Saturday 23 June 2018

Future of new children’s hospital in doubt if Government fails to put planner on special review group - experts

Lyndsey Telford

EXPERTS have warned the future build of the national children's hospital could be at risk if the Government fails to include a planner on its special review group.

Health Minister James Reilly will next week appoint the group, which will consider alternative options for the development, after An Bord Pleanala rejected plans last month.

The Irish Planning Institute (IPI) has argued that architectural and clinical experts alone may not have sufficient knowledge to help deliver a strategy for the €650m development.

And president Brendan Allen said it would be extraordinary if planners were left out of the review process.

"Forward planning is the key to the successful delivery of infrastructure projects as it means that the hard decisions in relation to the principle are taken early on before millions are spent on detailed design," said Mr Allen.

"In an era where public money is limited, forward planning is the less costly area of planning and needs to be the focus of planning for future strategic infrastructure development."

An Bord Pleanala rejected the Government's controversial plans for the 15-storey building on the Mater Hospital site in north Dublin, saying the 74m-high building over 100,000 square feet was too large and out of place in the city skyline.

Dr Reilly announced he would appoint a review group to consider both amending the plans for the Mater site and looking into alternative locations for the proposed 400-bed development.

Both he and Taoiseach Enda Kenny pledged their 100pc commitment to the project, promising the parents of sick children that the build will go ahead despite the setback.

But Mr Allen warned that planners must be involved with the expert review group to ensure the project adheres to national, regional and local planning structures, and that no one is surprised by the size or location ultimately decided upon.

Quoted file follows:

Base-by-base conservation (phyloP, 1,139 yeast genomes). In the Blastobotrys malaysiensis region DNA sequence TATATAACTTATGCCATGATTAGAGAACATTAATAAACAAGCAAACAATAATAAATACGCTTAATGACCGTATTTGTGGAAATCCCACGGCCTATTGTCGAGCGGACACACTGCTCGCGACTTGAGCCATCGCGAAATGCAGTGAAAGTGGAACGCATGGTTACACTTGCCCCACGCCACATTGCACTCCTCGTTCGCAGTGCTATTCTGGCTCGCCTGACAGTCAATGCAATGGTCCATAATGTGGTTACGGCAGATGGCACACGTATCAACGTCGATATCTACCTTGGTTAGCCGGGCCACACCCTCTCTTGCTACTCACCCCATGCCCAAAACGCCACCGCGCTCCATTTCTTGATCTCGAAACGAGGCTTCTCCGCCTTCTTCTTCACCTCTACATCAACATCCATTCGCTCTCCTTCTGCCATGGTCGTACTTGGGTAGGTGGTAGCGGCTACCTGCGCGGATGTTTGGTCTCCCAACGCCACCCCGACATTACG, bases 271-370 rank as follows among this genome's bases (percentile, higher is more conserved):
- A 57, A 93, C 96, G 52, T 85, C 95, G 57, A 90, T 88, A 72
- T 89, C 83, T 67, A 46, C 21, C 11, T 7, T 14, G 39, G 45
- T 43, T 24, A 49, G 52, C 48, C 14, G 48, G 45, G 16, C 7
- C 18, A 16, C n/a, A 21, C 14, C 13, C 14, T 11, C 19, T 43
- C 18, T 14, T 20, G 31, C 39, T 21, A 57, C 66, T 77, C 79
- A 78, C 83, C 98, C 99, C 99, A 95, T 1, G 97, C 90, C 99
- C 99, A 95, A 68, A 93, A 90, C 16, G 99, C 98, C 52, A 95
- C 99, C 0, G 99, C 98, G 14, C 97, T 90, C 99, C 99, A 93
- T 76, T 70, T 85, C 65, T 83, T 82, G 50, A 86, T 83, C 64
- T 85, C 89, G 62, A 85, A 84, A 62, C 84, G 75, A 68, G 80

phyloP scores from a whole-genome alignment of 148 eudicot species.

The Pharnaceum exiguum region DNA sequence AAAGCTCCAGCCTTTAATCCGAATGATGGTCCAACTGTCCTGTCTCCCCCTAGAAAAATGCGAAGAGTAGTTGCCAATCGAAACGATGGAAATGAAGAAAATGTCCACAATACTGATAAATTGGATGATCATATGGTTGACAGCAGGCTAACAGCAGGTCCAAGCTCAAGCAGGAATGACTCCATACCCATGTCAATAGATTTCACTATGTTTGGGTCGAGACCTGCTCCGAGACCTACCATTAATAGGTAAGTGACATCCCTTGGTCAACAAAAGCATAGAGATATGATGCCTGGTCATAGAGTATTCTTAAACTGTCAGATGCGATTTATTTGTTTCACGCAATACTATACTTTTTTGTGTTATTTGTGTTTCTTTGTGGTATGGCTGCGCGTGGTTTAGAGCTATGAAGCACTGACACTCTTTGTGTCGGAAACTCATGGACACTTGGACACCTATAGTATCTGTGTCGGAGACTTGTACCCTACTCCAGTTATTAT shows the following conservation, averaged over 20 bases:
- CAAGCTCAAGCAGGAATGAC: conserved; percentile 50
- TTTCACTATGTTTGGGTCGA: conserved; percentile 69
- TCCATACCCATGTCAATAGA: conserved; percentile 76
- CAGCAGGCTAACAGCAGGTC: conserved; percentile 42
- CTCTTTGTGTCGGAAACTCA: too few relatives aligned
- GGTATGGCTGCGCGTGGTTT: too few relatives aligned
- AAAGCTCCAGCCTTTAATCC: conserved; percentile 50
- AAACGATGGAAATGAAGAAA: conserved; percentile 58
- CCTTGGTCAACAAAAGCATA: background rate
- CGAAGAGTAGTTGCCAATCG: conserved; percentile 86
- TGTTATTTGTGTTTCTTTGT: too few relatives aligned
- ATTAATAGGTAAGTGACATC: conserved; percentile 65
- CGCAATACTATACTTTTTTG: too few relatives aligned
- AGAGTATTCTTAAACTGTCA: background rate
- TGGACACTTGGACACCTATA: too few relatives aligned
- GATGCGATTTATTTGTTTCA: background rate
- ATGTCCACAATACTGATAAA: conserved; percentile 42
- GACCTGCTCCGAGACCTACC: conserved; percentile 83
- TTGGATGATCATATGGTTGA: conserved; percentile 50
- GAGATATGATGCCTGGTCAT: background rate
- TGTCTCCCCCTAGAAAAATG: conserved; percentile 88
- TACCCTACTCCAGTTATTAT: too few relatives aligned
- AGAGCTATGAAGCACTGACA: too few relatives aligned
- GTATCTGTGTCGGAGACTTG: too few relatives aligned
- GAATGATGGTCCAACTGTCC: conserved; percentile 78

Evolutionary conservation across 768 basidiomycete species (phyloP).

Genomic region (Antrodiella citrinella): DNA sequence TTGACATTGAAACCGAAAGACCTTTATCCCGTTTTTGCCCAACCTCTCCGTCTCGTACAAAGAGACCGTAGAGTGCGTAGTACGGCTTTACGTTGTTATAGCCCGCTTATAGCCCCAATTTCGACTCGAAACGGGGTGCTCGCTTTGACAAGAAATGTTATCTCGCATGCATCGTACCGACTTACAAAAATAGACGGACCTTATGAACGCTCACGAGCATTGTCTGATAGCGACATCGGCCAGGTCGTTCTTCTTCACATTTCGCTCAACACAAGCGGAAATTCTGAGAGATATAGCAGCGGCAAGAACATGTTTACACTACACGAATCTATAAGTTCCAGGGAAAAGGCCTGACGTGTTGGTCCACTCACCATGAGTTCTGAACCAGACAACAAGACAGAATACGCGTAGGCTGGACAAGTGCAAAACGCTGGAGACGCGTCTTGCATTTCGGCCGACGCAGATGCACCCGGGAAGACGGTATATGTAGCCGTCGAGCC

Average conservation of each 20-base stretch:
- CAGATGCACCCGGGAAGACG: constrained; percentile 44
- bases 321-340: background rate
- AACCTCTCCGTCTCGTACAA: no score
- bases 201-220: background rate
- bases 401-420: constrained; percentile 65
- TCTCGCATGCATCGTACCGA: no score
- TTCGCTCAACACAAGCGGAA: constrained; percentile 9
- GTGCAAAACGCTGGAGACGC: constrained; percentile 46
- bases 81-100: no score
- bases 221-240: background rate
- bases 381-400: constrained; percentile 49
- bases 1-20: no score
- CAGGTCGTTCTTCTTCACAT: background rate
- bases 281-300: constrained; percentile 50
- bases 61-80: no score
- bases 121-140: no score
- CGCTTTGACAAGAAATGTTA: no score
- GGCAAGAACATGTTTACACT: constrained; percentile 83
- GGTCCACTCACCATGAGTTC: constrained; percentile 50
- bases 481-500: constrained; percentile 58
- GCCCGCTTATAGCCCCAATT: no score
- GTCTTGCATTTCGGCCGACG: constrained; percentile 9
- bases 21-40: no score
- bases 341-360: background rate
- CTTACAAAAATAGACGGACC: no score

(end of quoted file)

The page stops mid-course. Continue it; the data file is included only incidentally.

"It is essential that an experienced spatial planner should be part of this body so that any future decision in relation to the location of the hospital, wherever this might be, is based on sound planning principles as well as medical needs," he added.

Former Health Service Executive chairman Dr Frank Dolphin will spearhead the review group and make recommendations on how plans for the hospital can progress.

Dr Reilly said he would also discuss the decision with O'Connell Mahon architects/NBBJ who designed the structure and consulted planners.

It has been estimated that €33m has been spent to date on the project. Funding of €200m had been earmarked from the sale of a new National Lottery licence with the winning bidder tied to an upfront payment.

Alternative locations are now back on the table including co-location at Tallaght Hospital, co-location at James Connolly in Blanchardstown, a new standalone paediatric centre at Newlands Cross and redeveloping St James' and Crumlin in Dublin.

It was originally anticipated the build would be completed by 2016. Dr Reilly insisted the Government will try to ensure there is as little delay as possible by dealing with the setback with urgency.

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